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AGO 1974 No. 25 - December 24, 1974
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Slade Gorton | 1969-1980 | Attorney General of Washington

CITIES AND TOWNS ‑- OPTIONAL MUNICIPAL CODE ‑- PROPERTY ‑- SALES ‑- COMPETITIVE BIDS

Unless restricted by the provisions of it own charter, a code city may, but is not required to call for bids on real property owned by it before selling such property either to a private party or to any other purchaser.

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                                                               December 24, 1974

Honorable John D. Jones
State Senator, 48th District
18 Bridlewood Circle
Kirkland, Washington 98033

                                                                                                                 Cite as:  AGO 1974 No. 25

Dear Sir:

            This is written in response to your recent letter requesting our opinion on the following question:

            "Must a code city ask for bids on real property before selling to a private party?"

            We answer this question in the negative subject to the qualification set forth in our analysis.

                                                                     ANALYSIS

            The term "code city," as used in your question, denotes a city organized and operating under this state's "optional" municipal code ‑ Title 35A RCW.  Such cities are, in turn, further classified by RCW 35A.01.020 and 35A.01.030 as either "noncharter" or "charter" cities, as follows:

            "A noncharter code city is one, regardless of population, which has initially incorporated as a noncharter code city, subject to the provisions of this title, or is an incorporated municipality which has elected, under the procedure prescribed in this title,  [[Orig. Op. Page 2]] to be classified as a noncharter code city and to be governed according to the provisions of this title under one of the optional forms of government provided for noncharter code cities."  (RCW 35A.01.020.)

            "A charter code city is one having at least ten thousand inhabitants at the time of its organization or reorganization which has either initially incorporated as a charter code city and has adopted a charter under the procedure prescribed in this title; or which, as an incorporated municipality, has elected to be classified as a charter code city and to be governed according to the provisions of this title and of its adopted charter."  (RCW 35A.01.030.)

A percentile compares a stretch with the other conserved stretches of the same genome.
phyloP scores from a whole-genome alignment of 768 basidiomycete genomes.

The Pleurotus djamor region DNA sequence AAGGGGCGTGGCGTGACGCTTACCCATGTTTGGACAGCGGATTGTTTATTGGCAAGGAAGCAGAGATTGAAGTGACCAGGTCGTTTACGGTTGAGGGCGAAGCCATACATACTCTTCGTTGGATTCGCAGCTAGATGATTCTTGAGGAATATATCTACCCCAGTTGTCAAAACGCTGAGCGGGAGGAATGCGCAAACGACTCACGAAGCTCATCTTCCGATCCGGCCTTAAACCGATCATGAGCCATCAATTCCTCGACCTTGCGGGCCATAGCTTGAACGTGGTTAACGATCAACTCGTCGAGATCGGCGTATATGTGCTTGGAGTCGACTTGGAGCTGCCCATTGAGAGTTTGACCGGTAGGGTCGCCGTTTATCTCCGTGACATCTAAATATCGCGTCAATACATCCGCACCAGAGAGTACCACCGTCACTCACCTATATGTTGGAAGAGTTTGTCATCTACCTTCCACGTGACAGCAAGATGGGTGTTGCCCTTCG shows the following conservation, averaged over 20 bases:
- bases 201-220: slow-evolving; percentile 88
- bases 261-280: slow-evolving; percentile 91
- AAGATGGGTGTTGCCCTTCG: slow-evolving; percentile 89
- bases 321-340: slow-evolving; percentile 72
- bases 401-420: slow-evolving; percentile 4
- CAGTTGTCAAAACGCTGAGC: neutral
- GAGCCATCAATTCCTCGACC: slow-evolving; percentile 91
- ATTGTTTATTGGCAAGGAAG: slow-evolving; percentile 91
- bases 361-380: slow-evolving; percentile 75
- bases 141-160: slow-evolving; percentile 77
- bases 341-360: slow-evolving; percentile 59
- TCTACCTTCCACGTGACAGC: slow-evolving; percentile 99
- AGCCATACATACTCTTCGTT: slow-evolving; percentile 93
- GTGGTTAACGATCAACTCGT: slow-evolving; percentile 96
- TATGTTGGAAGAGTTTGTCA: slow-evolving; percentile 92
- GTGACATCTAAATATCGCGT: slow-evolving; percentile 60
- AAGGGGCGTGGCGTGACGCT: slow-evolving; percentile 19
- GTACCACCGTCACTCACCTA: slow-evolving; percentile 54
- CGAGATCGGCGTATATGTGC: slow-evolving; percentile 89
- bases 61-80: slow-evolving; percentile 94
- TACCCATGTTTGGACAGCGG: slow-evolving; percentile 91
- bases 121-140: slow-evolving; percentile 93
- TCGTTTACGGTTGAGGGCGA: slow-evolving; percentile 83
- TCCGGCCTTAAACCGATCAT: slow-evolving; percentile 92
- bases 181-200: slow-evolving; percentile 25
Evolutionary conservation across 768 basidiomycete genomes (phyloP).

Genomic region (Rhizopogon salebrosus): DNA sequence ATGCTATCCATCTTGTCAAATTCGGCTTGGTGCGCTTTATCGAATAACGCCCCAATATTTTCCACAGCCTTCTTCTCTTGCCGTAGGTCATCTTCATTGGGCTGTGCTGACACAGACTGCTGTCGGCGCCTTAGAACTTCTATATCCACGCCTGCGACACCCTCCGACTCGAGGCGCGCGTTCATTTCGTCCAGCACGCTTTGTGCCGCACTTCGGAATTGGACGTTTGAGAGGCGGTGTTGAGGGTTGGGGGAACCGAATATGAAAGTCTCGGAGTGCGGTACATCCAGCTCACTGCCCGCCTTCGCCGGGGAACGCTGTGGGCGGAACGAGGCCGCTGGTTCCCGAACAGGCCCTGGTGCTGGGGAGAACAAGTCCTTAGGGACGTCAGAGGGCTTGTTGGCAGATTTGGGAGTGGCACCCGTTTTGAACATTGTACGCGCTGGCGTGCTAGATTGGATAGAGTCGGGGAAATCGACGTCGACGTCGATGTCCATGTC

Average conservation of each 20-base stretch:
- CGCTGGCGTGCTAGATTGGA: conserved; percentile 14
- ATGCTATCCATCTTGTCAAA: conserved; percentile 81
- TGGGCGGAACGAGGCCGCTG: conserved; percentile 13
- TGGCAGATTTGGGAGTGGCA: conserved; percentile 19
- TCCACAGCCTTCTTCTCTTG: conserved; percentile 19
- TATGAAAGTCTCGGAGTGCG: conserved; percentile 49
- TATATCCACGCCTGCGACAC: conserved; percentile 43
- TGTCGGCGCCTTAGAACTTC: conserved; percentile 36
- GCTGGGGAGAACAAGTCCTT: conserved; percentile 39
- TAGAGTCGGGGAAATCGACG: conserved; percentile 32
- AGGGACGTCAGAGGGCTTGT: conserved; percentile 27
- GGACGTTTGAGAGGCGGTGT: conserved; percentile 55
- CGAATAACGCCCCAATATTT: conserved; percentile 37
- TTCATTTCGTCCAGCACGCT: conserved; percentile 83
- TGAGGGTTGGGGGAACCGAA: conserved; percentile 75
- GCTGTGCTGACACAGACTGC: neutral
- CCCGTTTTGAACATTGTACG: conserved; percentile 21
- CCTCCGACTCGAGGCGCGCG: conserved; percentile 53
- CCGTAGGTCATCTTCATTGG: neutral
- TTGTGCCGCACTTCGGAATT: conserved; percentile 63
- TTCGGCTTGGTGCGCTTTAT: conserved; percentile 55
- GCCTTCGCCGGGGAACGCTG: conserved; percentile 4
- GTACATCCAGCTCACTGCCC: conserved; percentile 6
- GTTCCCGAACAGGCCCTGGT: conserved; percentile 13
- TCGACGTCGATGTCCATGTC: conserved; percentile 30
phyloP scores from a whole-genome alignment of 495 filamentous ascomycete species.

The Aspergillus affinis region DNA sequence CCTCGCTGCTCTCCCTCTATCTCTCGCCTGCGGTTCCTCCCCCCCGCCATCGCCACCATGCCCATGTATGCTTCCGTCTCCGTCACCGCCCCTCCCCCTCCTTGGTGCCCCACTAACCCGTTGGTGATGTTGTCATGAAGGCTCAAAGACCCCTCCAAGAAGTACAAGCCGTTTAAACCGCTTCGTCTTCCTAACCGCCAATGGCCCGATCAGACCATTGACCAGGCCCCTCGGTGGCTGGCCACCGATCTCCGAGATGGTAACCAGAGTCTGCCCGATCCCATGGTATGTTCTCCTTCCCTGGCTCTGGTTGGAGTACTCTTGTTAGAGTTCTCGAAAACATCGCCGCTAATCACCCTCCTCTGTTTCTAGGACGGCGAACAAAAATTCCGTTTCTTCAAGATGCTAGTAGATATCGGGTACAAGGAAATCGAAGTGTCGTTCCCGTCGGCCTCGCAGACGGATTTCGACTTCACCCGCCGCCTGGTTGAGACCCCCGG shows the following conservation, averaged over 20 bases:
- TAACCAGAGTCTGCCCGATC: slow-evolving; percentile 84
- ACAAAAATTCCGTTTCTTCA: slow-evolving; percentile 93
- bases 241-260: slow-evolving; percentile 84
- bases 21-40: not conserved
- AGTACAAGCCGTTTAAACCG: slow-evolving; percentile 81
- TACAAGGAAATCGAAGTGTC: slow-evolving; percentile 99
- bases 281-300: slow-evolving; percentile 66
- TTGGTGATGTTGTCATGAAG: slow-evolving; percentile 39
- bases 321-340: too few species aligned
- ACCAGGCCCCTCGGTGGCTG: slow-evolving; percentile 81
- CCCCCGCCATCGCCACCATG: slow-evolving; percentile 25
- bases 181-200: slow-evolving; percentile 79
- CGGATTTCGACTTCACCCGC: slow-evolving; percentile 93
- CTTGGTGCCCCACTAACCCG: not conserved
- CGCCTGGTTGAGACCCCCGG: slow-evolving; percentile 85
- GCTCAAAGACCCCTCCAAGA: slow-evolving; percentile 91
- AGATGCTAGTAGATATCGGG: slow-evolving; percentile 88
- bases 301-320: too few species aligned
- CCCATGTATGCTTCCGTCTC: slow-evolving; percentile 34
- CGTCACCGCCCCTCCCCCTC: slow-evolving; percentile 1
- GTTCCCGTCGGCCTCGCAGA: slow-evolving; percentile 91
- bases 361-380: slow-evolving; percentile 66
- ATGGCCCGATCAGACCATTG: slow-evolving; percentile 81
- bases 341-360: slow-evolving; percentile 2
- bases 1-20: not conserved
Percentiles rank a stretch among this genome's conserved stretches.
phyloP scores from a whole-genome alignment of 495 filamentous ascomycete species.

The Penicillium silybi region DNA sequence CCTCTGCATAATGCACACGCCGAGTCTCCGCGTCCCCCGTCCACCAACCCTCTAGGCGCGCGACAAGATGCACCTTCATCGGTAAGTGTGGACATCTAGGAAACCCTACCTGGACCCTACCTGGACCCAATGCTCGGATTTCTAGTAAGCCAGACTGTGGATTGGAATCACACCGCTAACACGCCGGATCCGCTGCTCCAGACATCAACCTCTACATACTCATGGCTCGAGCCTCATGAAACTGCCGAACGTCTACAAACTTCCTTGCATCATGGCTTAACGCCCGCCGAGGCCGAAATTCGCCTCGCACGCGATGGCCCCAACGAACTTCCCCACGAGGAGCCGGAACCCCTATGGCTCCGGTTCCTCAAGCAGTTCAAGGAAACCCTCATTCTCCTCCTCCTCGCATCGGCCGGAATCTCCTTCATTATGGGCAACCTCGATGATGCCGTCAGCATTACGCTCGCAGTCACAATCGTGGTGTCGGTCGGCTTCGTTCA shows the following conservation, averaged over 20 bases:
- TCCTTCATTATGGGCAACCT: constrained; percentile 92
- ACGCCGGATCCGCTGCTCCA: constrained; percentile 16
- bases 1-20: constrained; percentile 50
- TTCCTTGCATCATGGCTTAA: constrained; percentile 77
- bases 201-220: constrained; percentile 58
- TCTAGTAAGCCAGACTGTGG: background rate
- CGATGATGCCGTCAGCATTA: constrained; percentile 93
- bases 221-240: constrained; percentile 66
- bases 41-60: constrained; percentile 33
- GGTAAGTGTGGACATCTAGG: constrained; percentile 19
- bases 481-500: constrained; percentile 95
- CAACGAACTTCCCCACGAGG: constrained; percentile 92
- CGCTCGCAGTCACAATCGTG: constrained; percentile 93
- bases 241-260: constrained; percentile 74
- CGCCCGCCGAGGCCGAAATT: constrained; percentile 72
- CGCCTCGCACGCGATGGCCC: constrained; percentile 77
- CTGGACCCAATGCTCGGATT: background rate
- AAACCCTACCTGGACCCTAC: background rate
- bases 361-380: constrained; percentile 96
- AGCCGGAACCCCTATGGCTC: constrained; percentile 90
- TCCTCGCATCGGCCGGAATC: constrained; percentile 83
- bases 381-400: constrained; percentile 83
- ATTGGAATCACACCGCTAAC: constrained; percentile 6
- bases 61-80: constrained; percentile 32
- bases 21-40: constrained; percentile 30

The legal principle to be applied in answering your question, together with the Washington case authorities which support it, is succinctly stated in AGO 57-58 No. 116 [[to Charles O. Carroll, Prosecuting Attorney, King County on August 28, 1957]], copy enclosed, where, on page 2, we said:

            "It is a general rule that a municipal corporation, in the absence of statutory, constitutional or charter provisions to the contrary, is not required to advertise or call for bids or let a contract to the lowest bidder.  Dalton v. Clarke, 18 Wn. (2d) 322, 329; Reiter v. Chapman, 177 Wash. 392, 396."

            In the case of a code city, although bids are required in connection with certain contracts for making public improvements or performing public works,1/ our research has  [[Orig. Op. Page 3]] disclosed no such requirement in any statute or constitutional provision with respect to sales of real or personal property owned by such cities.2/

             This leaves us, then, only with the possibility of a charter provision ‑ assuming that the city with which you are concerned is what we have above referred to as a "charter" code city as defined in RCW 35A.01.030, supra.

             [[Orig. Op. Page 4]]

            Because you have not advised us on this point in posing your question, we must of necessity leave open that possibility in answering it.  Thus, in summary, based upon the foregoing, our answer to your inquiry is that unless restricted by the provisions of its own charter, a code city may, but is not required to call for bids on real property owned by it before selling such property to a private party or, for that matter, to any other purchaser.

            We trust that the foregoing will be of some assistance to you.

Very truly yours,


SLADE GORTON
Attorney General


PHILIP H. AUSTIN
Deputy Attorney General

                                                         ***   FOOTNOTES   ***

1/See, RCW 35A.40.200, as explained in AGO 1972 No. 24 [[(to Municipal Research Council on October 25, 1972)]]copy enclosed.

2/With respect to the authority of such cities to sell or dispose of property owned by them, RCW 35A.11.010 provides that:

            "Each city governed under this optional municipal code, whether charter or noncharter, shall be entitled 'City of . . . . . . ' (naming it), and by such name shall have perpetual succession; may sue and be sued in all courts and proceedings; use a corporate seal approved by its legislative body; and, by and through its legislative body, such municipality may contract and be contracted with; may purchase, lease, receive, or otherwise acquire real and personal property of every kind, and use, enjoy, hold, lease, control, convey or otherwise dispose of it for the common benefit."

            Similarly, RCW 35A.79.010 states, in material part, that:

            "A code city shall have all powers provided by general law to cities of any class relating to the receipt of donations of money and property, the acquisition, leasingand disposition of municipal property, both real and personal, . . ."  (Emphasis supplied.)

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